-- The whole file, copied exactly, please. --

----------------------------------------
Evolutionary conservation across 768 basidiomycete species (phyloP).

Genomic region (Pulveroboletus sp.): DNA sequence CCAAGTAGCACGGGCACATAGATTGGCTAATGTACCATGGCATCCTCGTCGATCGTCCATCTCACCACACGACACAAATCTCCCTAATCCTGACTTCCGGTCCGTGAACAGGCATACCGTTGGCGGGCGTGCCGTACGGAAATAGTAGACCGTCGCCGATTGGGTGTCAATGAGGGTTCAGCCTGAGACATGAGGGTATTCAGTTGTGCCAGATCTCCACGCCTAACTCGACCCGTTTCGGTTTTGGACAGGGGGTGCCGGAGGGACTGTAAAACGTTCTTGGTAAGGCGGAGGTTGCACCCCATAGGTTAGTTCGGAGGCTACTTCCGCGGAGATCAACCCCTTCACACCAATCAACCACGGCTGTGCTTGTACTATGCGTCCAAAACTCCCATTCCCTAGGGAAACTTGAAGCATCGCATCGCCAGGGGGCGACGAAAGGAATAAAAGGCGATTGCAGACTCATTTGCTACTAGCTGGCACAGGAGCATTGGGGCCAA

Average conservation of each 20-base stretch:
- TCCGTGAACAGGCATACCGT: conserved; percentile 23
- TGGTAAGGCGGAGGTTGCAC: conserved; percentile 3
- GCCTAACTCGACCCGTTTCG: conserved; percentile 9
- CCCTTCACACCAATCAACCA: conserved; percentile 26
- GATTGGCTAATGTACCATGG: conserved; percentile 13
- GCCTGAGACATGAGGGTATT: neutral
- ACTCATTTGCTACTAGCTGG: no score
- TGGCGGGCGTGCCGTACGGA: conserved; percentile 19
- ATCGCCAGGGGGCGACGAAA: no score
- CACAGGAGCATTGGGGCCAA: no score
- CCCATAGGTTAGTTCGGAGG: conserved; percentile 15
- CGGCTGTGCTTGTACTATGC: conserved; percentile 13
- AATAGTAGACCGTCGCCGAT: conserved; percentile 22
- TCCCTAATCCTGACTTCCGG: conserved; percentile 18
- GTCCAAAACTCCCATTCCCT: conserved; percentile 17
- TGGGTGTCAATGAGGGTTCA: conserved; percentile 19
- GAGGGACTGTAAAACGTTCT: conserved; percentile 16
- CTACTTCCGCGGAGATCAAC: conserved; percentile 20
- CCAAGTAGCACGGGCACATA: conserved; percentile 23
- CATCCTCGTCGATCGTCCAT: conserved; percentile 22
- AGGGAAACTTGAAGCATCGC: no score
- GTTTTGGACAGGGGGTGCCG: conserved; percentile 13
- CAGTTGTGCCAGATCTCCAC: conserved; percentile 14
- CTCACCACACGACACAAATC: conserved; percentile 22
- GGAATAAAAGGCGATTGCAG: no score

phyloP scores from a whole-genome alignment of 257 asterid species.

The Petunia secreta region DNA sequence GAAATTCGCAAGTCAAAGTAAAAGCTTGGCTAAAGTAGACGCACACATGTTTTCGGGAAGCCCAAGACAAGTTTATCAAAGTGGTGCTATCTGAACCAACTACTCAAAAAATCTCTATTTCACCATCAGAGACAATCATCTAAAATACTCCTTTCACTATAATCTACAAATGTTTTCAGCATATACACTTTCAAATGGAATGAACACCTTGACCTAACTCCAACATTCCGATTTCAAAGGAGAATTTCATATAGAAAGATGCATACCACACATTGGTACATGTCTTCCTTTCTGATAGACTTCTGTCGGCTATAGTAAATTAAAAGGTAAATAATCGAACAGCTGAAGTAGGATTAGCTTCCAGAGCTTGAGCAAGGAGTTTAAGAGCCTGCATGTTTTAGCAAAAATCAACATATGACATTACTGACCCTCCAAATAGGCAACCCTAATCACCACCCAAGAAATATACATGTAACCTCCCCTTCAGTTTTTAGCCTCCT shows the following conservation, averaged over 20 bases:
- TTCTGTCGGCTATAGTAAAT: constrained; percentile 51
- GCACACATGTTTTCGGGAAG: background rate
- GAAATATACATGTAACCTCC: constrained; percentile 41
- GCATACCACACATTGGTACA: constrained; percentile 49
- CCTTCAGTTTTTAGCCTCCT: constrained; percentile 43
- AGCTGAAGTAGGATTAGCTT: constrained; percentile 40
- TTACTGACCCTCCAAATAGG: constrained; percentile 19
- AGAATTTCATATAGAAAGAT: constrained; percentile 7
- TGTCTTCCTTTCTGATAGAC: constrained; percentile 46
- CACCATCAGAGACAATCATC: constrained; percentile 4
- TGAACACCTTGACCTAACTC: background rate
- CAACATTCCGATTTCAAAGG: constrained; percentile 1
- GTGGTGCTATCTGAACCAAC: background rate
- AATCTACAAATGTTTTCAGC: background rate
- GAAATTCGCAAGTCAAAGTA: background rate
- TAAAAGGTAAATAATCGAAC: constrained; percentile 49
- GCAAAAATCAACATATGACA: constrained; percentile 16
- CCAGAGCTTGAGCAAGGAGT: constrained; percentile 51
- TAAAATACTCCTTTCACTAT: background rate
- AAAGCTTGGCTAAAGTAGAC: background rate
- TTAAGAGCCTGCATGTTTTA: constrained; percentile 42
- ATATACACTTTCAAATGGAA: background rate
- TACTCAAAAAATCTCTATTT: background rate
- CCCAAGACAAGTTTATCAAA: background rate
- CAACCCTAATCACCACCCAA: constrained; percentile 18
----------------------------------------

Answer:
Evolutionary conservation across 768 basidiomycete species (phyloP).

Genomic region (Pulveroboletus sp.): DNA sequence CCAAGTAGCACGGGCACATAGATTGGCTAATGTACCATGGCATCCTCGTCGATCGTCCATCTCACCACACGACACAAATCTCCCTAATCCTGACTTCCGGTCCGTGAACAGGCATACCGTTGGCGGGCGTGCCGTACGGAAATAGTAGACCGTCGCCGATTGGGTGTCAATGAGGGTTCAGCCTGAGACATGAGGGTATTCAGTTGTGCCAGATCTCCACGCCTAACTCGACCCGTTTCGGTTTTGGACAGGGGGTGCCGGAGGGACTGTAAAACGTTCTTGGTAAGGCGGAGGTTGCACCCCATAGGTTAGTTCGGAGGCTACTTCCGCGGAGATCAACCCCTTCACACCAATCAACCACGGCTGTGCTTGTACTATGCGTCCAAAACTCCCATTCCCTAGGGAAACTTGAAGCATCGCATCGCCAGGGGGCGACGAAAGGAATAAAAGGCGATTGCAGACTCATTTGCTACTAGCTGGCACAGGAGCATTGGGGCCAA

Average conservation of each 20-base stretch:
- TCCGTGAACAGGCATACCGT: conserved; percentile 23
- TGGTAAGGCGGAGGTTGCAC: conserved; percentile 3
- GCCTAACTCGACCCGTTTCG: conserved; percentile 9
- CCCTTCACACCAATCAACCA: conserved; percentile 26
- GATTGGCTAATGTACCATGG: conserved; percentile 13
- GCCTGAGACATGAGGGTATT: neutral
- ACTCATTTGCTACTAGCTGG: no score
- TGGCGGGCGTGCCGTACGGA: conserved; percentile 19
- ATCGCCAGGGGGCGACGAAA: no score
- CACAGGAGCATTGGGGCCAA: no score
- CCCATAGGTTAGTTCGGAGG: conserved; percentile 15
- CGGCTGTGCTTGTACTATGC: conserved; percentile 13
- AATAGTAGACCGTCGCCGAT: conserved; percentile 22
- TCCCTAATCCTGACTTCCGG: conserved; percentile 18
- GTCCAAAACTCCCATTCCCT: conserved; percentile 17
- TGGGTGTCAATGAGGGTTCA: conserved; percentile 19
- GAGGGACTGTAAAACGTTCT: conserved; percentile 16
- CTACTTCCGCGGAGATCAAC: conserved; percentile 20
- CCAAGTAGCACGGGCACATA: conserved; percentile 23
- CATCCTCGTCGATCGTCCAT: conserved; percentile 22
- AGGGAAACTTGAAGCATCGC: no score
- GTTTTGGACAGGGGGTGCCG: conserved; percentile 13
- CAGTTGTGCCAGATCTCCAC: conserved; percentile 14
- CTCACCACACGACACAAATC: conserved; percentile 22
- GGAATAAAAGGCGATTGCAG: no score

phyloP scores from a whole-genome alignment of 257 asterid species.

The Petunia secreta region DNA sequence GAAATTCGCAAGTCAAAGTAAAAGCTTGGCTAAAGTAGACGCACACATGTTTTCGGGAAGCCCAAGACAAGTTTATCAAAGTGGTGCTATCTGAACCAACTACTCAAAAAATCTCTATTTCACCATCAGAGACAATCATCTAAAATACTCCTTTCACTATAATCTACAAATGTTTTCAGCATATACACTTTCAAATGGAATGAACACCTTGACCTAACTCCAACATTCCGATTTCAAAGGAGAATTTCATATAGAAAGATGCATACCACACATTGGTACATGTCTTCCTTTCTGATAGACTTCTGTCGGCTATAGTAAATTAAAAGGTAAATAATCGAACAGCTGAAGTAGGATTAGCTTCCAGAGCTTGAGCAAGGAGTTTAAGAGCCTGCATGTTTTAGCAAAAATCAACATATGACATTACTGACCCTCCAAATAGGCAACCCTAATCACCACCCAAGAAATATACATGTAACCTCCCCTTCAGTTTTTAGCCTCCT shows the following conservation, averaged over 20 bases:
- TTCTGTCGGCTATAGTAAAT: constrained; percentile 51
- GCACACATGTTTTCGGGAAG: background rate
- GAAATATACATGTAACCTCC: constrained; percentile 41
- GCATACCACACATTGGTACA: constrained; percentile 49
- CCTTCAGTTTTTAGCCTCCT: constrained; percentile 43
- AGCTGAAGTAGGATTAGCTT: constrained; percentile 40
- TTACTGACCCTCCAAATAGG: constrained; percentile 19
- AGAATTTCATATAGAAAGAT: constrained; percentile 7
- TGTCTTCCTTTCTGATAGAC: constrained; percentile 46
- CACCATCAGAGACAATCATC: constrained; percentile 4
- TGAACACCTTGACCTAACTC: background rate
- CAACATTCCGATTTCAAAGG: constrained; percentile 1
- GTGGTGCTATCTGAACCAAC: background rate
- AATCTACAAATGTTTTCAGC: background rate
- GAAATTCGCAAGTCAAAGTA: background rate
- TAAAAGGTAAATAATCGAAC: constrained; percentile 49
- GCAAAAATCAACATATGACA: constrained; percentile 16
- CCAGAGCTTGAGCAAGGAGT: constrained; percentile 51
- TAAAATACTCCTTTCACTAT: background rate
- AAAGCTTGGCTAAAGTAGAC: background rate
- TTAAGAGCCTGCATGTTTTA: constrained; percentile 42
- ATATACACTTTCAAATGGAA: background rate
- TACTCAAAAAATCTCTATTT: background rate
- CCCAAGACAAGTTTATCAAA: background rate
- CAACCCTAATCACCACCCAA: constrained; percentile 18